Spirited Away (2001)
Spirited Away: The Real-life Mythology and References Explained
By: Domonique Cox-Salberg
A beautiful piece of cinema, the copious world of Spirited Away is the kind of story that lingers in mind and compels discussion and search for meaning in almost every frame. The level of imagination alone is astounding, and rightfully, much has been made of the attention to detail in the visual art and its mythic quality. Miyazaki’s inspiration for pre-existing mythology and culture is attributed to the film’s look, but his choice to use them overtly makes them challenging to uncover.
And since its release Miyazaki has only hinted at the legends, never confirming. Nonetheless, compelling connections can be made and bring us closer to uncovering some of the magic and brilliance of Miyazaki’s masterpiece, Spirited Away.
Chihiro and her family are introduced, driving through the countryside and passing several iconic Japanese structures where they first pass a wooden gate called a Torii. It is a symbolic gateway marking the entrance to the Shinto religion’s sacred shrine and the transition from the mundane to the sacred realm of gods. An appropriate link to Chihiro’s transition from our familiar world into the spirit realm.
Hokora & Dōsojin
Then, below the shrine, Chihiro notices little stone houses called “Hokora,” which are meant to house mini Kami and guardian spirits called Dōsojin. But we can see the Dōsojin also represented in other forms like the roadside statues Chihiro notices in the forests and the one that forces her family to stop. These statues are used to mark boundaries to protect travelers and those in a “transitional phase.” Something Chihiro happens to be experiencing at that moment.
The Bathhouse & Haku
The grandiose Aburaya bathhouse or onsen (hot water spring) that we first see is said to be based on the Dogo onsen in Matsuyama, supposedly the oldest onsen in Japan. Onsens or as some refer to them as Sento, are a staple of Japanese culture and have been prevalent for millennia. Soon after Chihiro discovers the bathhouse, she comes across the first Kami (spirit), Haku, who later in the film is revealed to be a river spirit, and thus he also takes the form of a dragon.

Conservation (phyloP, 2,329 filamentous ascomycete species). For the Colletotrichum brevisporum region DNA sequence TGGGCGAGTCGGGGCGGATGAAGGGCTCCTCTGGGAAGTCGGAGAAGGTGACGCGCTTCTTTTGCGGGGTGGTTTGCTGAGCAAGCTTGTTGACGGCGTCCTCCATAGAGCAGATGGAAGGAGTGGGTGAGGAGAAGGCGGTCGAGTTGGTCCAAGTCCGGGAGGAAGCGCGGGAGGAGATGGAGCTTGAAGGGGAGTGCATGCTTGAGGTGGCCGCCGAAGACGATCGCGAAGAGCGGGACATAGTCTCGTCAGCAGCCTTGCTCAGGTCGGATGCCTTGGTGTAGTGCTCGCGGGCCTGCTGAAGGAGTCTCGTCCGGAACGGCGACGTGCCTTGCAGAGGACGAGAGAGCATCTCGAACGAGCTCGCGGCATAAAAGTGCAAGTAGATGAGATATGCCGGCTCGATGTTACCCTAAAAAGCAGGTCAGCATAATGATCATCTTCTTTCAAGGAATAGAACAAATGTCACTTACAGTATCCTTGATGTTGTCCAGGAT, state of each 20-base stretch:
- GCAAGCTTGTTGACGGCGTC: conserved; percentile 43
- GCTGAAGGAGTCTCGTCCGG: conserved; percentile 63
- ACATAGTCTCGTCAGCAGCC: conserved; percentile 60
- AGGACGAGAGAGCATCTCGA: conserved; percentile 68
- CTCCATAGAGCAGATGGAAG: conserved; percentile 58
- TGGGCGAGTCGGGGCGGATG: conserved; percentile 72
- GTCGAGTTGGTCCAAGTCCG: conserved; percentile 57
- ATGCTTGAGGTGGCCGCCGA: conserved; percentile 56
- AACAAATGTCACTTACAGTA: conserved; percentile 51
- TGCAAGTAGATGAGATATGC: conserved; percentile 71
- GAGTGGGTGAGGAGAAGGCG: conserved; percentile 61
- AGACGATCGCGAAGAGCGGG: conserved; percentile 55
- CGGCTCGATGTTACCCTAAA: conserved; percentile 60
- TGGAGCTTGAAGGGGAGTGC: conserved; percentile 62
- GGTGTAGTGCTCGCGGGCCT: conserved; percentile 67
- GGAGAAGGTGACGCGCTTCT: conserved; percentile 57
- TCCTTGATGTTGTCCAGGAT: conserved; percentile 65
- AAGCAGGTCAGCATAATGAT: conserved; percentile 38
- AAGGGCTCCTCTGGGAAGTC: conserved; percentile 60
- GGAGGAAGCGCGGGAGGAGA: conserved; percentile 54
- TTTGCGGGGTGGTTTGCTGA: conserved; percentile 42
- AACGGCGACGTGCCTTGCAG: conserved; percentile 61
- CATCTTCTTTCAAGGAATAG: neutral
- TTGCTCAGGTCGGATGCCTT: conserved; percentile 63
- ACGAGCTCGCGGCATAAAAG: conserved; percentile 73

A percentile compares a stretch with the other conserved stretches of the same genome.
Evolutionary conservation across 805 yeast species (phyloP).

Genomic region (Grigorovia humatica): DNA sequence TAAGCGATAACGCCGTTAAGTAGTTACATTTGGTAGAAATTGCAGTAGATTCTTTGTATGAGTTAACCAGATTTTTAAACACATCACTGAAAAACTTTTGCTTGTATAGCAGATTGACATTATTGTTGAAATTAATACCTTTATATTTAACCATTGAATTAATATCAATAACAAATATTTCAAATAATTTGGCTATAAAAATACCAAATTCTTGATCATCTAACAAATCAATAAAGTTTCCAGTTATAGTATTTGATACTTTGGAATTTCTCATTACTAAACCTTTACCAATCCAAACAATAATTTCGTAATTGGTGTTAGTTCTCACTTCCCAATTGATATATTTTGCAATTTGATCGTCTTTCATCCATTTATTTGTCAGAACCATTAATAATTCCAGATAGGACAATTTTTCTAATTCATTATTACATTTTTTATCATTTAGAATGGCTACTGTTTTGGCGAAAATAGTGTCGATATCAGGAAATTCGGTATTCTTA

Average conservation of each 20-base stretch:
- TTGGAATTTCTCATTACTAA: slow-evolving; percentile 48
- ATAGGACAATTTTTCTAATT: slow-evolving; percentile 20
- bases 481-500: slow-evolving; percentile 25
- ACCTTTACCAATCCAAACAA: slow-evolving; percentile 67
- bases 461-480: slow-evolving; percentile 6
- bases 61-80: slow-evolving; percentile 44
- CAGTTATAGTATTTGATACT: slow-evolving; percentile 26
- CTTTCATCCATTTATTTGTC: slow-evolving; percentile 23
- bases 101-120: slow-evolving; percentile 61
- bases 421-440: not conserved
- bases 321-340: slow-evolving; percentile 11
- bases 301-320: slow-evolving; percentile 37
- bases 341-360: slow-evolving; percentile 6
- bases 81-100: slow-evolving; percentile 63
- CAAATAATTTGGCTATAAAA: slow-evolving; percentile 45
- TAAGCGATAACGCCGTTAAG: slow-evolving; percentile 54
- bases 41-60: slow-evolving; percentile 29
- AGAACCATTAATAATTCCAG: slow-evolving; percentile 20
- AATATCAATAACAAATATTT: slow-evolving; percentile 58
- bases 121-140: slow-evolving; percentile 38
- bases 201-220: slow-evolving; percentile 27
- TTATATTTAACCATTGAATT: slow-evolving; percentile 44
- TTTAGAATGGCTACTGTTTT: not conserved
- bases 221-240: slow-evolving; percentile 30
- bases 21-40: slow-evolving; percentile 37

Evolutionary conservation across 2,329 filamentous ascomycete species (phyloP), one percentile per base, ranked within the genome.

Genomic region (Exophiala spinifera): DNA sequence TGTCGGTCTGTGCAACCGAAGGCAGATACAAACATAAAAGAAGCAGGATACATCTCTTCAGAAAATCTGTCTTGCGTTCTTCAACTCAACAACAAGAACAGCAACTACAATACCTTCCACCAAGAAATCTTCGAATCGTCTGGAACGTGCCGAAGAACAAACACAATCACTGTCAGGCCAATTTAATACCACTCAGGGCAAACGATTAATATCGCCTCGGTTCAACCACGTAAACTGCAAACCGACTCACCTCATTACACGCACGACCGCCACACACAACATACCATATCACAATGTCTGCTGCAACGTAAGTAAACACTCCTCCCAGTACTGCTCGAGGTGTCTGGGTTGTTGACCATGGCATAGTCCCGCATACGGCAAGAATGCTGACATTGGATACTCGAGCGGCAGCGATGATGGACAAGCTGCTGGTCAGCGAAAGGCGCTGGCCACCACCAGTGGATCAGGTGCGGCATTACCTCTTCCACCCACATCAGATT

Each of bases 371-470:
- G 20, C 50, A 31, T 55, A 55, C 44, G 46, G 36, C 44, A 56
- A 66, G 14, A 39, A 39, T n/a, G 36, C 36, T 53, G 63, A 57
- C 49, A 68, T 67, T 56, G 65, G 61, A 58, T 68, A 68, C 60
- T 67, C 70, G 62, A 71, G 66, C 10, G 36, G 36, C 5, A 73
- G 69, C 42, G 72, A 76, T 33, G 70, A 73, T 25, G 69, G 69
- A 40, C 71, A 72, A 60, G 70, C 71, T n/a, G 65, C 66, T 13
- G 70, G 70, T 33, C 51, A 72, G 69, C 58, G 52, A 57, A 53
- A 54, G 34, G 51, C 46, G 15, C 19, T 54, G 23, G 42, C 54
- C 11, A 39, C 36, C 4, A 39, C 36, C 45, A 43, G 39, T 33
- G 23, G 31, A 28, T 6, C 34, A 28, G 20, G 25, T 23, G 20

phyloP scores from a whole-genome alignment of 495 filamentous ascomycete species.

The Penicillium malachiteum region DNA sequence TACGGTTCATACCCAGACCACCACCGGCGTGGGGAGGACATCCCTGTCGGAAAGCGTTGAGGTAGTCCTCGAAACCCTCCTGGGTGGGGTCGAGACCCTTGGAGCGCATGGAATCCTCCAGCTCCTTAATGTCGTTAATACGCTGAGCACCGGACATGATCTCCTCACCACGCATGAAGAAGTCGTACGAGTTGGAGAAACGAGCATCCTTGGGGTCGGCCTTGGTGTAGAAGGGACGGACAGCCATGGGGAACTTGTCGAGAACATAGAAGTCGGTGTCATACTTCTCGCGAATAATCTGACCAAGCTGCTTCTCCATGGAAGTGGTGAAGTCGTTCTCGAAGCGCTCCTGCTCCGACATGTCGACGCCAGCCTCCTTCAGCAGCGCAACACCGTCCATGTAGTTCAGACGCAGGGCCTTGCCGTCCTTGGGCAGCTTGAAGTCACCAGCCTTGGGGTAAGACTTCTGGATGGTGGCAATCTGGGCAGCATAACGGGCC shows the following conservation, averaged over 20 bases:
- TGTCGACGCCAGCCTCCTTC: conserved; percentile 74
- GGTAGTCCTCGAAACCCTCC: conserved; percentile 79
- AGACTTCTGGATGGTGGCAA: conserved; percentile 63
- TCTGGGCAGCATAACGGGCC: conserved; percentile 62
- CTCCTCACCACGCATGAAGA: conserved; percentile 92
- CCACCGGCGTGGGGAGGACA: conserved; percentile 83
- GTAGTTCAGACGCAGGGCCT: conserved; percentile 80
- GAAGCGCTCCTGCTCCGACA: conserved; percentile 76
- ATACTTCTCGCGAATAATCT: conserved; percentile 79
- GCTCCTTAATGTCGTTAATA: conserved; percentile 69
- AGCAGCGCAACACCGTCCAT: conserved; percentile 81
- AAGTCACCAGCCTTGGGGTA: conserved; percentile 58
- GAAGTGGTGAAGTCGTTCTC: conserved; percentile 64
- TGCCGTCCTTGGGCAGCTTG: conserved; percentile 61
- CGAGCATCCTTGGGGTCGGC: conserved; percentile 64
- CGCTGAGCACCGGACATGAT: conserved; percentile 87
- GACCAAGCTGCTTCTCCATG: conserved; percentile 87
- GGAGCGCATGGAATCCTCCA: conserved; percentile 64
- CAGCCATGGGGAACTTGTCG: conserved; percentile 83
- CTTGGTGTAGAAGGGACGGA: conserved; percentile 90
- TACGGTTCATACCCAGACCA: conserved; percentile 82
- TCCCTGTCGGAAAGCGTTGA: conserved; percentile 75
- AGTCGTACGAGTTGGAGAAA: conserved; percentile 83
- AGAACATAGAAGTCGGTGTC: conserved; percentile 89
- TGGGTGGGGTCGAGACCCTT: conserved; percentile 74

But before Chihiro helps him remember who he is, Haku casts a distraction spell during their first meeting, blowing Sakura-like petals toward the onsen. This spell and others he performs resemble the magical practices: a form of astrology and divination based on Shinto along with Chinese Taoism and wuxing.
Following after, Chihiro notices transparent shadow Kami, who traditionally do not take a visible form to the human eye. Nonetheless, Miyazaki gives them a form that closely resembles a Japanese Yokai or spirit called Umi-Bozu.
Chihiro’s Parents Becoming Pigs
Then there is that time Chihiro’s parents turned into pigs right before her eyes. It turns out it refers to Japanese folklore, where it includes various animal transformations and a representation of the greed that took place during the Japanese recession of the 80s.
The masked Kami, called “Kasuga-Sama,” wear “Sokutai” or traditional Japanese court clothing and paper masks called “Zoumen” worn by Bugaku human dancers. Though Miyazaki draws these human dancers in their traditional form externally, when Bugaku dancers disrobe, they become mythical.
“Unless You Eat Something From This World, You’ll Disappear”
When Haku gives Chihiro a berry to eat, it keeps her from disappearing from the spirit world. This fairy lore belief is likely influenced by Japanese mythology and Shinto. In the Japanese creation myth, Izanami, the Japanese goddess of creation and death, is banished to the realm of the dead after giving birth to the god of fire “Kagutsuchi.” Her brother Izanagi travels to the realm of the dead to retrieve her. But she explains haven ate the food of the land of the dead; she cannot leave. Similarly, Chihiro must eat the food of the Kami world to stay there.
Recognized as No-Face, “Kaonashi,” or “faceless” as he is called in Japanese, is first introduced when Chihiro is holding her breath to cross successfully into the spirit realm. And just like many of the characters in Spirited Away, No-face is an original character of Miyazaki. Still, his origins, in particular his mask, may reference Japanese theater called “Noh.” None of the masks used in the art look like No-Face, but they are meant to depict spirits or ghosts.